At its best, it’s all a very well-researched and highly deliberative process that takes into account the heritage of an established brand; or the lack thereof for a new one. In any case, it is a very critical choice in the final marketing analysis – at least for brands that hope to have any consumer longevity and Brand Equity (aka “goodwill”) on their financial books.

    But in our new digital age, I am reminded a lot of the music industry, where brand names have historically and routinely come and gone; evolved; morphed; whatever, into other more contemporary brand names. The Beatles to Wings and Plastic Ono Band, and then eventually back to “Paul McCartney” and “John Lennon”. The Buffalo Springfield, Hollies and Byrds to “Crosby Stills & Nash”. The Police to “Sting”. Culture Club to “Boy George”. Nsync to “Justin Timberlake” … all the kinds of “leaders” and talents that I think Paul Gumbinner was referring to.

    The thing is and MY point being … You have to have accomplished something really amazing or noteworthy before you can successfully put your personal name “on-the-door”. Short of that, I suppose Mother, Strawberry Frog, or Leaping Lizzards (just made that up, I think) will have to do for now. Best to all, Bill Crandall

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    1. Bill, you don't have to be a major achiever before your name is on the door. Jay Chiat and Guy Day had done nothing amazing or noteworthy before they opened Chiat/Day. Ditto with Chuck Porter, I believe. My point is that these people became leaders in the industry simply by having their names on the door. Putting their names up front meant that they stood behind their work rather than hiding behind an obscure name.

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  4. My father, Guy Durham, founded an agency in the early 1980s called Homer and Durham, which then became Lowe Tucker Metcalf, then Lowe... you get the point. When my dad sold his agency his name on the door wasn't really an asset- it was a liability for a growing agency.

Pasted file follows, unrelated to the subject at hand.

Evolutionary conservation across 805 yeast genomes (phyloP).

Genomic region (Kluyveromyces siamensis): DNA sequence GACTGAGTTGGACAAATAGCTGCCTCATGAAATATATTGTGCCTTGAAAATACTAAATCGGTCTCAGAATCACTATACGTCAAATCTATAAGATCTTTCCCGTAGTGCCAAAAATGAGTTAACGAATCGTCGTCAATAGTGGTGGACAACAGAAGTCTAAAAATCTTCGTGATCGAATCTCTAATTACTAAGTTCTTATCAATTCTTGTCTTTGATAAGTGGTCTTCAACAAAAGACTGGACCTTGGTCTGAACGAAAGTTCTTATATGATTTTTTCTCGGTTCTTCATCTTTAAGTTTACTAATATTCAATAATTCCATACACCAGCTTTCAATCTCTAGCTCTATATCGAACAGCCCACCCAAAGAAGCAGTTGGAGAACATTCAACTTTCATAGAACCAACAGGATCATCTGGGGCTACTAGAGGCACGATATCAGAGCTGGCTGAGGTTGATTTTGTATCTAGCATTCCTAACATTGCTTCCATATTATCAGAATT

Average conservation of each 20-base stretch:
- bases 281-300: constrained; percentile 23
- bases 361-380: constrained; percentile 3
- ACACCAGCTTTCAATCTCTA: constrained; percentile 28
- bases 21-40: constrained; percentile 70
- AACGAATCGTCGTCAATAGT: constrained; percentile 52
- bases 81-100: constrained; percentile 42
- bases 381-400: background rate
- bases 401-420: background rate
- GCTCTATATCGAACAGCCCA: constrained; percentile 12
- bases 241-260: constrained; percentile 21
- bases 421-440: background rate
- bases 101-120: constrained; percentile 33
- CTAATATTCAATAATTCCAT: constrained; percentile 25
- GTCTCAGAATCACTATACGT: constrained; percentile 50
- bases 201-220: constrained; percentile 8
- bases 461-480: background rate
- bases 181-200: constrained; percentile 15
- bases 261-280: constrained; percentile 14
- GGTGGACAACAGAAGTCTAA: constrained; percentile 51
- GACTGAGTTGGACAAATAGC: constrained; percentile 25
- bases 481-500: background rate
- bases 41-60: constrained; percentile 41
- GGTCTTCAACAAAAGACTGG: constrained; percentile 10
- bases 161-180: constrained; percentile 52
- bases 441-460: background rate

I'm the president/founder of Big Duck (www.bigducknyc.com), which I founded in 1994. My thinking was that naming it after myself ties me- and my identity- to the firm, which wasn't my goal after I saw what my father and others experienced. It's not all about me. Instead, I defined the tone I wanted, then brainstormed unexpected ways to communicate it. Big Duck was born.
    A few years later, when I explored changing it to a more expected name, I was met with serious pushback. We're celebrating our 20th anniversary this month at Big Duck and I still regularly hear from our clients and others that the name sets us apart as being creative, inspired and original.

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  5. Sarah, your father was one of my favorite copywriters. I knew him well when I was an account guy and he was one of my first clients as a recruiter.

    I am glad that the name of your agency works for you.

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    1. ha! What a small world, Paul! My dad was a great copywriter indeed. If you ever want to grab lunch and chat about him, etc I'd love that. I miss him deeply and love to hear stories about him in advertising!

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  6. I was once employed by Dewey, Cheatem & Howe. The agency never won any Clios, but if I recall correctly, the principals there did drive very nice cars.

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  7. I get your point. We're now Chuck's AgencyFinder

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  8. To Anonymous ... Thanks for the old "Dewey Cheatem & Howe" joke. Had forgotten about that one. Very funny! BC

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  9. That is good info for everyone to know. I have actually become really good friends and he has helped me tremendously.


    Licensing Company & Product Licensing

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    1. Mark: Thanks for your comment. Can you clarify? Friends with whom? Helped you how?